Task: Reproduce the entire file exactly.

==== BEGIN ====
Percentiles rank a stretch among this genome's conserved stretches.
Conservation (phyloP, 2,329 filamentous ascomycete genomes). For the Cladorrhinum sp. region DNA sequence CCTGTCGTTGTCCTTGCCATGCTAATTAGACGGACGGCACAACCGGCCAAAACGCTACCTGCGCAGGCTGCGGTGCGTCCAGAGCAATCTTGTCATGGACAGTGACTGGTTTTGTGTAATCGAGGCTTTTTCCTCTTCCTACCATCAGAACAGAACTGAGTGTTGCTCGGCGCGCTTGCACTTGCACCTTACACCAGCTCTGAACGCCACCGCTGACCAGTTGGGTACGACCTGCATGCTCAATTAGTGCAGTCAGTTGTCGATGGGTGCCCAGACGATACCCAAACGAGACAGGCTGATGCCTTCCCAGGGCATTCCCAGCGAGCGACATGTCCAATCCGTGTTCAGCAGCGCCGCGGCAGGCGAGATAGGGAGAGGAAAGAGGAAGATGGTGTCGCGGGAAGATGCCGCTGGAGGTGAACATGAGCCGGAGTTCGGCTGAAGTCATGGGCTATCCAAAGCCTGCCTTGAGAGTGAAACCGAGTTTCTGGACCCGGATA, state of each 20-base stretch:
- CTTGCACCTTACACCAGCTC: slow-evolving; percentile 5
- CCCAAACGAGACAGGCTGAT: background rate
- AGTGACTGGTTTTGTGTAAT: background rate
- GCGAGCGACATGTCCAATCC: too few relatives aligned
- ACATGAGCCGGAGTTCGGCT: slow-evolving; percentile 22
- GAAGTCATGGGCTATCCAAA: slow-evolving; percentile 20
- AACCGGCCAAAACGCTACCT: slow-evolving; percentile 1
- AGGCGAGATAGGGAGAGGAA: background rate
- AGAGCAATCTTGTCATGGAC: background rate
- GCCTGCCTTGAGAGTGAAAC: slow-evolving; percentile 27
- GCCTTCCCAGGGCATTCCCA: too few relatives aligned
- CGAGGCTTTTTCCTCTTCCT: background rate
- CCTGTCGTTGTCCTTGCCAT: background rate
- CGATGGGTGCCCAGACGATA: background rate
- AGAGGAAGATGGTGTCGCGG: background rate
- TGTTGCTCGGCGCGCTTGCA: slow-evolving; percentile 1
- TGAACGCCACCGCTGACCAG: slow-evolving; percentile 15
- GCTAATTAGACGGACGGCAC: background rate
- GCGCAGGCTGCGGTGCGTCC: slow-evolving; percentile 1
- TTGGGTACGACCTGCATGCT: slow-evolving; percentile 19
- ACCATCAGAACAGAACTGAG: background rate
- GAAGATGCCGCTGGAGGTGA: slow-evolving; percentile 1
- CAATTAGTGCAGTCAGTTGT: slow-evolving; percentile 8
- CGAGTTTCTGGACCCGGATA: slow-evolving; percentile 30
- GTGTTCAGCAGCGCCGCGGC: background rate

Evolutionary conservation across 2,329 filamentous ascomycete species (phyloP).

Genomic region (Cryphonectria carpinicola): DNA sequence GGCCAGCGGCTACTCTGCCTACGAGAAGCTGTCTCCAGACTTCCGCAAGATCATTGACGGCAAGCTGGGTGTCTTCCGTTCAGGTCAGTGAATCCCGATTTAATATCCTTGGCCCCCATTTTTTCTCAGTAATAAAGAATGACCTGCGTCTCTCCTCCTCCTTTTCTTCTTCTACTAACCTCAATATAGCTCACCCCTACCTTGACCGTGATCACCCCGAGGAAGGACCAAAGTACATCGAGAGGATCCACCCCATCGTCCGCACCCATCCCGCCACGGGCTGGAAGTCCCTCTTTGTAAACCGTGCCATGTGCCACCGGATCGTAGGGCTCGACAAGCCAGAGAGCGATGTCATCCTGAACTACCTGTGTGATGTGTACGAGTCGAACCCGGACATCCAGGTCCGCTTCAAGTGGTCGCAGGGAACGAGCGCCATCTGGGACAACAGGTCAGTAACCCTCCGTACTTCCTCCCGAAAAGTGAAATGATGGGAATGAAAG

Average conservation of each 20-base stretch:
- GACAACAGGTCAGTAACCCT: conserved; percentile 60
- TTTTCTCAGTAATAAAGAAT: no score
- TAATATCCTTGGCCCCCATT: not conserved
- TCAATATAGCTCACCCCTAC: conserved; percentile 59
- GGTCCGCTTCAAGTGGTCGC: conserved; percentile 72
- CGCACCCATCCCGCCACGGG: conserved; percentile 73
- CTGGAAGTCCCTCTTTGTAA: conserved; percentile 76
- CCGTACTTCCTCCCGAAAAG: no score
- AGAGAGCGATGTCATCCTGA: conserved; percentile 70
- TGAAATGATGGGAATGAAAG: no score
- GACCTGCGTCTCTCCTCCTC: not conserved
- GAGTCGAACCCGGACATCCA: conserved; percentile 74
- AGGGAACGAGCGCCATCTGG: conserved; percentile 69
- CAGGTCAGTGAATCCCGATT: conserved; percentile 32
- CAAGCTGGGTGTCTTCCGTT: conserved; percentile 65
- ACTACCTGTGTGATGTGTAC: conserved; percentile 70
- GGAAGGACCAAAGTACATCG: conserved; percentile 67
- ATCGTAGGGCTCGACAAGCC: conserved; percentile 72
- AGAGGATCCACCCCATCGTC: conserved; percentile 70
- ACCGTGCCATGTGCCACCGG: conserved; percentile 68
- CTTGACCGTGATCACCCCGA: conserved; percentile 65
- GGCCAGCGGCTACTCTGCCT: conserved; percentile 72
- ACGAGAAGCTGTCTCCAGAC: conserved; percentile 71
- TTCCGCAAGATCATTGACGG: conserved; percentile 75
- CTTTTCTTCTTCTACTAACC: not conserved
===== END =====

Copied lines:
Percentiles rank a stretch among this genome's conserved stretches.
Conservation (phyloP, 2,329 filamentous ascomycete genomes). For the Cladorrhinum sp. region DNA sequence CCTGTCGTTGTCCTTGCCATGCTAATTAGACGGACGGCACAACCGGCCAAAACGCTACCTGCGCAGGCTGCGGTGCGTCCAGAGCAATCTTGTCATGGACAGTGACTGGTTTTGTGTAATCGAGGCTTTTTCCTCTTCCTACCATCAGAACAGAACTGAGTGTTGCTCGGCGCGCTTGCACTTGCACCTTACACCAGCTCTGAACGCCACCGCTGACCAGTTGGGTACGACCTGCATGCTCAATTAGTGCAGTCAGTTGTCGATGGGTGCCCAGACGATACCCAAACGAGACAGGCTGATGCCTTCCCAGGGCATTCCCAGCGAGCGACATGTCCAATCCGTGTTCAGCAGCGCCGCGGCAGGCGAGATAGGGAGAGGAAAGAGGAAGATGGTGTCGCGGGAAGATGCCGCTGGAGGTGAACATGAGCCGGAGTTCGGCTGAAGTCATGGGCTATCCAAAGCCTGCCTTGAGAGTGAAACCGAGTTTCTGGACCCGGATA, state of each 20-base stretch:
- CTTGCACCTTACACCAGCTC: slow-evolving; percentile 5
- CCCAAACGAGACAGGCTGAT: background rate
- AGTGACTGGTTTTGTGTAAT: background rate
- GCGAGCGACATGTCCAATCC: too few relatives aligned
- ACATGAGCCGGAGTTCGGCT: slow-evolving; percentile 22
- GAAGTCATGGGCTATCCAAA: slow-evolving; percentile 20
- AACCGGCCAAAACGCTACCT: slow-evolving; percentile 1
- AGGCGAGATAGGGAGAGGAA: background rate
- AGAGCAATCTTGTCATGGAC: background rate
- GCCTGCCTTGAGAGTGAAAC: slow-evolving; percentile 27
- GCCTTCCCAGGGCATTCCCA: too few relatives aligned
- CGAGGCTTTTTCCTCTTCCT: background rate
- CCTGTCGTTGTCCTTGCCAT: background rate
- CGATGGGTGCCCAGACGATA: background rate
- AGAGGAAGATGGTGTCGCGG: background rate
- TGTTGCTCGGCGCGCTTGCA: slow-evolving; percentile 1
- TGAACGCCACCGCTGACCAG: slow-evolving; percentile 15
- GCTAATTAGACGGACGGCAC: background rate
- GCGCAGGCTGCGGTGCGTCC: slow-evolving; percentile 1
- TTGGGTACGACCTGCATGCT: slow-evolving; percentile 19
- ACCATCAGAACAGAACTGAG: background rate
- GAAGATGCCGCTGGAGGTGA: slow-evolving; percentile 1
- CAATTAGTGCAGTCAGTTGT: slow-evolving; percentile 8
- CGAGTTTCTGGACCCGGATA: slow-evolving; percentile 30
- GTGTTCAGCAGCGCCGCGGC: background rate

Evolutionary conservation across 2,329 filamentous ascomycete species (phyloP).

Genomic region (Cryphonectria carpinicola): DNA sequence GGCCAGCGGCTACTCTGCCTACGAGAAGCTGTCTCCAGACTTCCGCAAGATCATTGACGGCAAGCTGGGTGTCTTCCGTTCAGGTCAGTGAATCCCGATTTAATATCCTTGGCCCCCATTTTTTCTCAGTAATAAAGAATGACCTGCGTCTCTCCTCCTCCTTTTCTTCTTCTACTAACCTCAATATAGCTCACCCCTACCTTGACCGTGATCACCCCGAGGAAGGACCAAAGTACATCGAGAGGATCCACCCCATCGTCCGCACCCATCCCGCCACGGGCTGGAAGTCCCTCTTTGTAAACCGTGCCATGTGCCACCGGATCGTAGGGCTCGACAAGCCAGAGAGCGATGTCATCCTGAACTACCTGTGTGATGTGTACGAGTCGAACCCGGACATCCAGGTCCGCTTCAAGTGGTCGCAGGGAACGAGCGCCATCTGGGACAACAGGTCAGTAACCCTCCGTACTTCCTCCCGAAAAGTGAAATGATGGGAATGAAAG

Average conservation of each 20-base stretch:
- GACAACAGGTCAGTAACCCT: conserved; percentile 60
- TTTTCTCAGTAATAAAGAAT: no score
- TAATATCCTTGGCCCCCATT: not conserved
- TCAATATAGCTCACCCCTAC: conserved; percentile 59
- GGTCCGCTTCAAGTGGTCGC: conserved; percentile 72
- CGCACCCATCCCGCCACGGG: conserved; percentile 73
- CTGGAAGTCCCTCTTTGTAA: conserved; percentile 76
- CCGTACTTCCTCCCGAAAAG: no score
- AGAGAGCGATGTCATCCTGA: conserved; percentile 70
- TGAAATGATGGGAATGAAAG: no score
- GACCTGCGTCTCTCCTCCTC: not conserved
- GAGTCGAACCCGGACATCCA: conserved; percentile 74
- AGGGAACGAGCGCCATCTGG: conserved; percentile 69
- CAGGTCAGTGAATCCCGATT: conserved; percentile 32
- CAAGCTGGGTGTCTTCCGTT: conserved; percentile 65
- ACTACCTGTGTGATGTGTAC: conserved; percentile 70
- GGAAGGACCAAAGTACATCG: conserved; percentile 67
- ATCGTAGGGCTCGACAAGCC: conserved; percentile 72
- AGAGGATCCACCCCATCGTC: conserved; percentile 70
- ACCGTGCCATGTGCCACCGG: conserved; percentile 68
- CTTGACCGTGATCACCCCGA: conserved; percentile 65
- GGCCAGCGGCTACTCTGCCT: conserved; percentile 72
- ACGAGAAGCTGTCTCCAGAC: conserved; percentile 71
- TTCCGCAAGATCATTGACGG: conserved; percentile 75
- CTTTTCTTCTTCTACTAACC: not conserved